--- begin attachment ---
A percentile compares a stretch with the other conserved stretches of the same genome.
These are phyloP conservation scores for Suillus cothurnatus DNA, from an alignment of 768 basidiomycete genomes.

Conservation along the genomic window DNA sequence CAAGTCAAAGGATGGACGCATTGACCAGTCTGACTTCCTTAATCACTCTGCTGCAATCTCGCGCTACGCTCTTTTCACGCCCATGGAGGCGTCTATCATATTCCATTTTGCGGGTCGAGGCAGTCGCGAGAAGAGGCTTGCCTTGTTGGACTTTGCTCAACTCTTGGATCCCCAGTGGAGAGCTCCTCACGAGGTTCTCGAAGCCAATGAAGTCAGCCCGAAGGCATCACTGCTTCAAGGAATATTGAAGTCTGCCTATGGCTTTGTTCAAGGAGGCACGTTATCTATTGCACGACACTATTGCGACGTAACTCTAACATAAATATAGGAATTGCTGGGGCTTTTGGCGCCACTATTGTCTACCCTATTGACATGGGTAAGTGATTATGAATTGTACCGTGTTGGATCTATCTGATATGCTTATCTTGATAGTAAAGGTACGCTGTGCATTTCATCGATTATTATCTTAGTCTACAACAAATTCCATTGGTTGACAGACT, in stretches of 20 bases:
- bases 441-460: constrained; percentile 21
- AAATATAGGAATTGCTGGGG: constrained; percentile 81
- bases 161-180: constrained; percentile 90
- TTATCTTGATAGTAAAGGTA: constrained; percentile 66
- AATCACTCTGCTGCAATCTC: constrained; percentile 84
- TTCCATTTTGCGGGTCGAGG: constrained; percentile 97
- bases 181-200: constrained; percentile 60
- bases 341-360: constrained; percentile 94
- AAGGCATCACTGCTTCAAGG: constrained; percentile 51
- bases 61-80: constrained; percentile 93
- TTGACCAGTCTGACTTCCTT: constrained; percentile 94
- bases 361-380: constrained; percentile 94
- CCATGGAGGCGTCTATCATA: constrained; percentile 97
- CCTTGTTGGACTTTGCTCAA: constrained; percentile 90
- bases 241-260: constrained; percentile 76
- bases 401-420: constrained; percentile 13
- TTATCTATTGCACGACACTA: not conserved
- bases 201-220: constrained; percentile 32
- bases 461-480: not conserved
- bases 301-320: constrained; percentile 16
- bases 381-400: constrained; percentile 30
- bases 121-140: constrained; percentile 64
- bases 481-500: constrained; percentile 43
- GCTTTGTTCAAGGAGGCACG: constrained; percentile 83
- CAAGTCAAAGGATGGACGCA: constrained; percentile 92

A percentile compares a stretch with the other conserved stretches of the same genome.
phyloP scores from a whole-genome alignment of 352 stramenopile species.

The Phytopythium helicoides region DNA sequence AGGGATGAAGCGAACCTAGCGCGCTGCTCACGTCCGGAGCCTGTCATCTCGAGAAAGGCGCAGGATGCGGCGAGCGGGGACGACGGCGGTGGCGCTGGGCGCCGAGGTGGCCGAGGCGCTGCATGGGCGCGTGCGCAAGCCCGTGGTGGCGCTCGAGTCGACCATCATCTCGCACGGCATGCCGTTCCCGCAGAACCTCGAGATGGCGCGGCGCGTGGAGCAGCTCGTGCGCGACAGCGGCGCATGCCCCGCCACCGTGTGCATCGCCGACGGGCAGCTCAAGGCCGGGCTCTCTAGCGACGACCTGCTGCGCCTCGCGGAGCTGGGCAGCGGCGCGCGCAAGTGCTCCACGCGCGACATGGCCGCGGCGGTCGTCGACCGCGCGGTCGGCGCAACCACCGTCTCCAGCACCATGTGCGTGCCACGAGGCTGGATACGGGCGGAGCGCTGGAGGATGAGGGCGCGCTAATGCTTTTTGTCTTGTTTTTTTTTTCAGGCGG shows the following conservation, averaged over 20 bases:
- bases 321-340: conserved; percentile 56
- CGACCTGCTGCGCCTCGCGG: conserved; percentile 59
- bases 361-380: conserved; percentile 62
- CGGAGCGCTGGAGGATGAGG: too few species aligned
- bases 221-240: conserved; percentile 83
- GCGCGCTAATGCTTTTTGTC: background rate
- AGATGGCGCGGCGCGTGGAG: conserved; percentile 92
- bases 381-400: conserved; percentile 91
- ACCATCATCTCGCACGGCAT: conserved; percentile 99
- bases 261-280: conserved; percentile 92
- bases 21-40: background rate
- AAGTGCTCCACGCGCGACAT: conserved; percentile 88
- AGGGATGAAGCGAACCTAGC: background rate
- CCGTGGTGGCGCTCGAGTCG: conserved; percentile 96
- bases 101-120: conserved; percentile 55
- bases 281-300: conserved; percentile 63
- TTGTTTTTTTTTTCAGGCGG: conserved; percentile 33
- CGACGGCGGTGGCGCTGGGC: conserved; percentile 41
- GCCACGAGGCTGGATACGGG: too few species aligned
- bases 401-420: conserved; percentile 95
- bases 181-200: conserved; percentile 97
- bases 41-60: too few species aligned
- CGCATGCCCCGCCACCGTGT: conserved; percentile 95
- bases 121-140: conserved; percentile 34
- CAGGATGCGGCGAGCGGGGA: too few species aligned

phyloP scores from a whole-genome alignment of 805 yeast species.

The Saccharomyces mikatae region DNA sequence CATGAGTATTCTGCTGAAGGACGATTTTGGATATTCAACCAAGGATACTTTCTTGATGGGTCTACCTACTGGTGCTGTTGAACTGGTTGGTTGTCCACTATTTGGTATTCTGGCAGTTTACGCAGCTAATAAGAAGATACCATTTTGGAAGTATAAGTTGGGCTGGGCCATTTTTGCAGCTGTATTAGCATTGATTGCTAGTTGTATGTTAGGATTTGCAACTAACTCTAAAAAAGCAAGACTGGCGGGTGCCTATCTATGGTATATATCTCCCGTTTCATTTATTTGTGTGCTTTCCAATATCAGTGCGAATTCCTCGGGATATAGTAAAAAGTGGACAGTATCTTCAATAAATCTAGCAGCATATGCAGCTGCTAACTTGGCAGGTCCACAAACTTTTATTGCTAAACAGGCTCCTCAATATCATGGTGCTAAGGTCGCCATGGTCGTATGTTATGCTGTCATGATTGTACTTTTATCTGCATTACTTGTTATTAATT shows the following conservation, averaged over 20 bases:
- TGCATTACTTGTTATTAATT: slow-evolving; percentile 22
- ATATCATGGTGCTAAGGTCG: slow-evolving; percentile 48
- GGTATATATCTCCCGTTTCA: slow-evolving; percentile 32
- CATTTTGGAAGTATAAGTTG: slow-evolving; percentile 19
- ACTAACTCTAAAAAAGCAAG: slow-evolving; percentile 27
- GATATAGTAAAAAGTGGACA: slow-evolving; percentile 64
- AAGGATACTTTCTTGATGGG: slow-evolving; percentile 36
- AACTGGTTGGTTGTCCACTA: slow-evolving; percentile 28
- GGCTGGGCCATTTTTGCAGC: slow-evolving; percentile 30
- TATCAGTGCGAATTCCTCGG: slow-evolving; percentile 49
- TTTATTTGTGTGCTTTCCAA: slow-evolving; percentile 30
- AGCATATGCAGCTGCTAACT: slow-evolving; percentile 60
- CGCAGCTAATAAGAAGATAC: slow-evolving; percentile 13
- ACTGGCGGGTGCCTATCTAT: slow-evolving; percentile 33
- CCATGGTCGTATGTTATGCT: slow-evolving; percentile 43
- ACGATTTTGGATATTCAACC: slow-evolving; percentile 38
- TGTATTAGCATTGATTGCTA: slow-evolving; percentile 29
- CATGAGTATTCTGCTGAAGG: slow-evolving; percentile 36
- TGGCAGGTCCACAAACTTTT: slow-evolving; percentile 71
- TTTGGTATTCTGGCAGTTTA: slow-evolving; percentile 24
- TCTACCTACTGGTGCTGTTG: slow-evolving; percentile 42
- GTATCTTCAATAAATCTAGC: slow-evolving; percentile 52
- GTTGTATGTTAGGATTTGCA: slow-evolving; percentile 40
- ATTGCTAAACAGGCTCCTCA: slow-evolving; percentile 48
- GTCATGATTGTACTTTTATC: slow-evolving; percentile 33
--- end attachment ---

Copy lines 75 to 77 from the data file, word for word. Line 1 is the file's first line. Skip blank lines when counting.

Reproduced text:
- TGTATTAGCATTGATTGCTA: slow-evolving; percentile 29
- CATGAGTATTCTGCTGAAGG: slow-evolving; percentile 36
- TGGCAGGTCCACAAACTTTT: slow-evolving; percentile 71